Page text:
Journalists are under threat in Europe. Different forms of violence against journalists have increased significantly over the last decade: from physical attacks, to intimidation and harassment, targeted surveillance and cyberbullying, we now see a range of tactics deployed to silence critical voices and free speech.
Together with impunity for the perpetrators of unwarranted interference on journalists, these are among the most serious challenges facing media freedom today. Self-censorship is hardly surprising in such circumstances.
This study, conducted among almost 1'000 journalists and other news providers in the 47 Council of Europe member states and Belarus, sheds new light on how these issues impact on journalists’ behaviour. The results of the study provide quantitative evidence on such unwarranted interference, fear and how this relates to consequent self-censorship.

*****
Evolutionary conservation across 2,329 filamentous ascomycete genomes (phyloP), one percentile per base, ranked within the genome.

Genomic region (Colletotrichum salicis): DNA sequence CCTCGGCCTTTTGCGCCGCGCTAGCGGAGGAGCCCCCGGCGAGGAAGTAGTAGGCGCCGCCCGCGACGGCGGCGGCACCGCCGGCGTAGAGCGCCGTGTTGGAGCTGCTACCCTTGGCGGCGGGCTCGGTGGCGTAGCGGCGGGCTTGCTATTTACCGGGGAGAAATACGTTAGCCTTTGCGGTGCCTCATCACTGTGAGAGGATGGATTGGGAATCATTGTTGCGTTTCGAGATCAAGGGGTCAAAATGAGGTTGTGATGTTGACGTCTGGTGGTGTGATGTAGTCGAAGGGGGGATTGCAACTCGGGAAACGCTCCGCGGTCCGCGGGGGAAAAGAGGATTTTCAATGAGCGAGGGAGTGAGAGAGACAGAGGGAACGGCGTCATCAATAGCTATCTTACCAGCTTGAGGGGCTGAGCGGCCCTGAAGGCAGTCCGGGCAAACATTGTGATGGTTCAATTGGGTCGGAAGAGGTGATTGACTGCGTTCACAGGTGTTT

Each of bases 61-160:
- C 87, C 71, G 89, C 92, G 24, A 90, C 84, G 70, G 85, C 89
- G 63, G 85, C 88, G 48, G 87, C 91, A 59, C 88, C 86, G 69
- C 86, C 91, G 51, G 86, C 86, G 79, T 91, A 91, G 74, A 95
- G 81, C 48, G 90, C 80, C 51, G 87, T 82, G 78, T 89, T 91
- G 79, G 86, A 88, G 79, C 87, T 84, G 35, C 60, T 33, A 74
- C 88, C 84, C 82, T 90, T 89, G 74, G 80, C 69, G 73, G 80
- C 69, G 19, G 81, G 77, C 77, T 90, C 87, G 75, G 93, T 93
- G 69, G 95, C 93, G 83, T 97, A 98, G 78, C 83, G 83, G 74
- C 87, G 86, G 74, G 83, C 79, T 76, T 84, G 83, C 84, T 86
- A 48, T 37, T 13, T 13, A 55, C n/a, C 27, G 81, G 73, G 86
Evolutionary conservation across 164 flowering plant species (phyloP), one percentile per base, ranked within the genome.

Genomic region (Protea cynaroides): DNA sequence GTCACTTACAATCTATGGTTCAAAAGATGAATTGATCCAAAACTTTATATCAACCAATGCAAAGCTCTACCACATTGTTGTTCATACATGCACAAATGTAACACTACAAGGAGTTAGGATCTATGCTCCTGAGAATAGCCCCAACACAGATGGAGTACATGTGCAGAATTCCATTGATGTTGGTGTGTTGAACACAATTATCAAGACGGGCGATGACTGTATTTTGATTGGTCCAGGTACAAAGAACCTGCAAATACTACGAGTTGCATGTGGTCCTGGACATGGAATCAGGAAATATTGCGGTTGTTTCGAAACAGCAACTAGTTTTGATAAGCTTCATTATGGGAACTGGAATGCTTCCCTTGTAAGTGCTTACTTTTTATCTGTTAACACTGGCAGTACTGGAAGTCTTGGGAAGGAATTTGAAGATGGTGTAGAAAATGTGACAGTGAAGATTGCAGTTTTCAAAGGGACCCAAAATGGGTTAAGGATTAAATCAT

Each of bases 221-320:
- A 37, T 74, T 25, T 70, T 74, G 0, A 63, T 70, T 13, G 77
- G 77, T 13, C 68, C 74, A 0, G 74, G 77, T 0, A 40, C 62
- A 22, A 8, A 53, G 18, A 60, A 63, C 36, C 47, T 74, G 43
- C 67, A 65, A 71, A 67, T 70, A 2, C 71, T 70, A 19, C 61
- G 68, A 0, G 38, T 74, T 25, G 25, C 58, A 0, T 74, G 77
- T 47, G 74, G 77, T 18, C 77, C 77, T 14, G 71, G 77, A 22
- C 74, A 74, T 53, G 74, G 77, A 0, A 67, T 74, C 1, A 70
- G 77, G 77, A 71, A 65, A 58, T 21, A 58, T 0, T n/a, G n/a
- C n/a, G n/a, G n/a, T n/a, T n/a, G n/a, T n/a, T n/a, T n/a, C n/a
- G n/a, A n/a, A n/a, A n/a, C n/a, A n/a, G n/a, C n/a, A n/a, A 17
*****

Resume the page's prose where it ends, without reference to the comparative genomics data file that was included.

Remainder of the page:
Among the respondents, 31% report having experienced physical assault, 46% have been the target of different forms of threat. Another 13% claimed to have experienced sexual harassment and/or violence. Psychological violence seems to be widespread, as 69% of respondents have experienced it at least once over the last 3 years.
Judicial intimidation affected 23% of respondents, in the form of arrest, investigation, threat of prosecution and actual prosecution under a number of laws.
These striking results confirm the urgent need for member states to fully implement Recommendation CM/Rec(2016)4 on the protection of journalism and safety of journalists and other media actors, and represent an essential and reliable tool for strategic planning in this field to guarantee freedom of expression.Tags: Surveillance Council of Europe Member States
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